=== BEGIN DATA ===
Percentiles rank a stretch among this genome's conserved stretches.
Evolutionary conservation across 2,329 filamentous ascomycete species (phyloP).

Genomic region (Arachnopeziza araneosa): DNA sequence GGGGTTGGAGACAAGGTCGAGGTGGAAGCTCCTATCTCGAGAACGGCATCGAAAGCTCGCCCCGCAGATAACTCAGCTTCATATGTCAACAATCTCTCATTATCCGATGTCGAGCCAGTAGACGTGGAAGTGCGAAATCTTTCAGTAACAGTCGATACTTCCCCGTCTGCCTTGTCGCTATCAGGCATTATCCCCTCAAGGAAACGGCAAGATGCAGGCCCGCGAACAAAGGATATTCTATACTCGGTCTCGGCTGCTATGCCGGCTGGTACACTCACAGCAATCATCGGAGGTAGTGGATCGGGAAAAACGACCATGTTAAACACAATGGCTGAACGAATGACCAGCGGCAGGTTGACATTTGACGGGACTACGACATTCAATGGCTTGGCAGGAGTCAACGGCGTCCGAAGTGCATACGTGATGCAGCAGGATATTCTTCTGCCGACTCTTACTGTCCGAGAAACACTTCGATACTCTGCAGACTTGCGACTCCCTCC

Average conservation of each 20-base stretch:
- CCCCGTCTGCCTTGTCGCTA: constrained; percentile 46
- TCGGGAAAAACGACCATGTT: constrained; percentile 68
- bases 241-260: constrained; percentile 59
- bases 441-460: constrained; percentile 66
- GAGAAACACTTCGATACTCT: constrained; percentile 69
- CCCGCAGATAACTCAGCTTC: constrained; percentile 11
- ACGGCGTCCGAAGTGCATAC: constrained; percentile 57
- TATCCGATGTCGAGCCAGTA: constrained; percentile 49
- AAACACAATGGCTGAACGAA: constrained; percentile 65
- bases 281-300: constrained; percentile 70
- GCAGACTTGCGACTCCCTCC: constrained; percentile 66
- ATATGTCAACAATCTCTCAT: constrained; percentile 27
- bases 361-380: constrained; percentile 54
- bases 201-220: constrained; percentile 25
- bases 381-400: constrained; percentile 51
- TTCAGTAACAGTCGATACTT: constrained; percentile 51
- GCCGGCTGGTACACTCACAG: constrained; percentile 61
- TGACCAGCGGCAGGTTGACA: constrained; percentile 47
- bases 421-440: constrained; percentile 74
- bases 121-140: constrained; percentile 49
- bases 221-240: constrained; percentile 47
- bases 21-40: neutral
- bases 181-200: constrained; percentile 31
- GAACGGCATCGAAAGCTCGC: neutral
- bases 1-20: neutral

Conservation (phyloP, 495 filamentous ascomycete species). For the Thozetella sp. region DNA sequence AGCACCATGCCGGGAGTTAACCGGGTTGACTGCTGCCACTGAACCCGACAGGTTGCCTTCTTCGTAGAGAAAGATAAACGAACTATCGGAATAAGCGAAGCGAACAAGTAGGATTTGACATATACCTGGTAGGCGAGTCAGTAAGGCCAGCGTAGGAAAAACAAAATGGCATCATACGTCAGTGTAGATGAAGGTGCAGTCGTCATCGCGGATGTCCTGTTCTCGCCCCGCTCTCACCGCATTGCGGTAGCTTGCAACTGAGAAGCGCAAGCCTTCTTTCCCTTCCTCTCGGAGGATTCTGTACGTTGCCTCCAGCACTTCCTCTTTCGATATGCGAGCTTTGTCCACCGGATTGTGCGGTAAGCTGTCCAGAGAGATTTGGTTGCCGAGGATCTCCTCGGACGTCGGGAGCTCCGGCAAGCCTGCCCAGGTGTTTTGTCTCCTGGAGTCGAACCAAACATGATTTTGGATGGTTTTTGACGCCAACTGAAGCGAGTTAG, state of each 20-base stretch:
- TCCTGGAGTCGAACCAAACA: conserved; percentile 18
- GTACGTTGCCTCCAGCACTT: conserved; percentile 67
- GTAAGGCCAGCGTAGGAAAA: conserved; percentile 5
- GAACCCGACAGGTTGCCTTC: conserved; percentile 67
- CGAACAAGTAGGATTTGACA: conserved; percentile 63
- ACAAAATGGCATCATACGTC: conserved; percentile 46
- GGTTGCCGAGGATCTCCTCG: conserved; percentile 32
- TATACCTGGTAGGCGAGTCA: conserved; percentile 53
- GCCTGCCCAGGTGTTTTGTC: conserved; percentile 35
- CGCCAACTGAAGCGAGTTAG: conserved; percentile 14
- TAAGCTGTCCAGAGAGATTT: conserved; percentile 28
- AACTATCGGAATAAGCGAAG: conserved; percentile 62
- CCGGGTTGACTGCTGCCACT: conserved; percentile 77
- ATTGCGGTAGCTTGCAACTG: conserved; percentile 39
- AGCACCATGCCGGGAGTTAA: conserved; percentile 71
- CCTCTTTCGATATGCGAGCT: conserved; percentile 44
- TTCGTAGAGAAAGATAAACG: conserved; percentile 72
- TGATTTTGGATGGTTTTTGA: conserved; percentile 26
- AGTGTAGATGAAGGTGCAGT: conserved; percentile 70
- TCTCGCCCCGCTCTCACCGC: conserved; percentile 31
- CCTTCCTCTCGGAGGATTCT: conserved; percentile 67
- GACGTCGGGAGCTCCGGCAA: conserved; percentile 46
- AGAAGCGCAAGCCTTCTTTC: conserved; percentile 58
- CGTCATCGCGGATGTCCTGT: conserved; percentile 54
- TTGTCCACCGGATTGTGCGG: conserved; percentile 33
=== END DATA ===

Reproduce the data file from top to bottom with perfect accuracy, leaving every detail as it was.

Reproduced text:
Percentiles rank a stretch among this genome's conserved stretches.
Evolutionary conservation across 2,329 filamentous ascomycete species (phyloP).

Genomic region (Arachnopeziza araneosa): DNA sequence GGGGTTGGAGACAAGGTCGAGGTGGAAGCTCCTATCTCGAGAACGGCATCGAAAGCTCGCCCCGCAGATAACTCAGCTTCATATGTCAACAATCTCTCATTATCCGATGTCGAGCCAGTAGACGTGGAAGTGCGAAATCTTTCAGTAACAGTCGATACTTCCCCGTCTGCCTTGTCGCTATCAGGCATTATCCCCTCAAGGAAACGGCAAGATGCAGGCCCGCGAACAAAGGATATTCTATACTCGGTCTCGGCTGCTATGCCGGCTGGTACACTCACAGCAATCATCGGAGGTAGTGGATCGGGAAAAACGACCATGTTAAACACAATGGCTGAACGAATGACCAGCGGCAGGTTGACATTTGACGGGACTACGACATTCAATGGCTTGGCAGGAGTCAACGGCGTCCGAAGTGCATACGTGATGCAGCAGGATATTCTTCTGCCGACTCTTACTGTCCGAGAAACACTTCGATACTCTGCAGACTTGCGACTCCCTCC

Average conservation of each 20-base stretch:
- CCCCGTCTGCCTTGTCGCTA: constrained; percentile 46
- TCGGGAAAAACGACCATGTT: constrained; percentile 68
- bases 241-260: constrained; percentile 59
- bases 441-460: constrained; percentile 66
- GAGAAACACTTCGATACTCT: constrained; percentile 69
- CCCGCAGATAACTCAGCTTC: constrained; percentile 11
- ACGGCGTCCGAAGTGCATAC: constrained; percentile 57
- TATCCGATGTCGAGCCAGTA: constrained; percentile 49
- AAACACAATGGCTGAACGAA: constrained; percentile 65
- bases 281-300: constrained; percentile 70
- GCAGACTTGCGACTCCCTCC: constrained; percentile 66
- ATATGTCAACAATCTCTCAT: constrained; percentile 27
- bases 361-380: constrained; percentile 54
- bases 201-220: constrained; percentile 25
- bases 381-400: constrained; percentile 51
- TTCAGTAACAGTCGATACTT: constrained; percentile 51
- GCCGGCTGGTACACTCACAG: constrained; percentile 61
- TGACCAGCGGCAGGTTGACA: constrained; percentile 47
- bases 421-440: constrained; percentile 74
- bases 121-140: constrained; percentile 49
- bases 221-240: constrained; percentile 47
- bases 21-40: neutral
- bases 181-200: constrained; percentile 31
- GAACGGCATCGAAAGCTCGC: neutral
- bases 1-20: neutral

Conservation (phyloP, 495 filamentous ascomycete species). For the Thozetella sp. region DNA sequence AGCACCATGCCGGGAGTTAACCGGGTTGACTGCTGCCACTGAACCCGACAGGTTGCCTTCTTCGTAGAGAAAGATAAACGAACTATCGGAATAAGCGAAGCGAACAAGTAGGATTTGACATATACCTGGTAGGCGAGTCAGTAAGGCCAGCGTAGGAAAAACAAAATGGCATCATACGTCAGTGTAGATGAAGGTGCAGTCGTCATCGCGGATGTCCTGTTCTCGCCCCGCTCTCACCGCATTGCGGTAGCTTGCAACTGAGAAGCGCAAGCCTTCTTTCCCTTCCTCTCGGAGGATTCTGTACGTTGCCTCCAGCACTTCCTCTTTCGATATGCGAGCTTTGTCCACCGGATTGTGCGGTAAGCTGTCCAGAGAGATTTGGTTGCCGAGGATCTCCTCGGACGTCGGGAGCTCCGGCAAGCCTGCCCAGGTGTTTTGTCTCCTGGAGTCGAACCAAACATGATTTTGGATGGTTTTTGACGCCAACTGAAGCGAGTTAG, state of each 20-base stretch:
- TCCTGGAGTCGAACCAAACA: conserved; percentile 18
- GTACGTTGCCTCCAGCACTT: conserved; percentile 67
- GTAAGGCCAGCGTAGGAAAA: conserved; percentile 5
- GAACCCGACAGGTTGCCTTC: conserved; percentile 67
- CGAACAAGTAGGATTTGACA: conserved; percentile 63
- ACAAAATGGCATCATACGTC: conserved; percentile 46
- GGTTGCCGAGGATCTCCTCG: conserved; percentile 32
- TATACCTGGTAGGCGAGTCA: conserved; percentile 53
- GCCTGCCCAGGTGTTTTGTC: conserved; percentile 35
- CGCCAACTGAAGCGAGTTAG: conserved; percentile 14
- TAAGCTGTCCAGAGAGATTT: conserved; percentile 28
- AACTATCGGAATAAGCGAAG: conserved; percentile 62
- CCGGGTTGACTGCTGCCACT: conserved; percentile 77
- ATTGCGGTAGCTTGCAACTG: conserved; percentile 39
- AGCACCATGCCGGGAGTTAA: conserved; percentile 71
- CCTCTTTCGATATGCGAGCT: conserved; percentile 44
- TTCGTAGAGAAAGATAAACG: conserved; percentile 72
- TGATTTTGGATGGTTTTTGA: conserved; percentile 26
- AGTGTAGATGAAGGTGCAGT: conserved; percentile 70
- TCTCGCCCCGCTCTCACCGC: conserved; percentile 31
- CCTTCCTCTCGGAGGATTCT: conserved; percentile 67
- GACGTCGGGAGCTCCGGCAA: conserved; percentile 46
- AGAAGCGCAAGCCTTCTTTC: conserved; percentile 58
- CGTCATCGCGGATGTCCTGT: conserved; percentile 54
- TTGTCCACCGGATTGTGCGG: conserved; percentile 33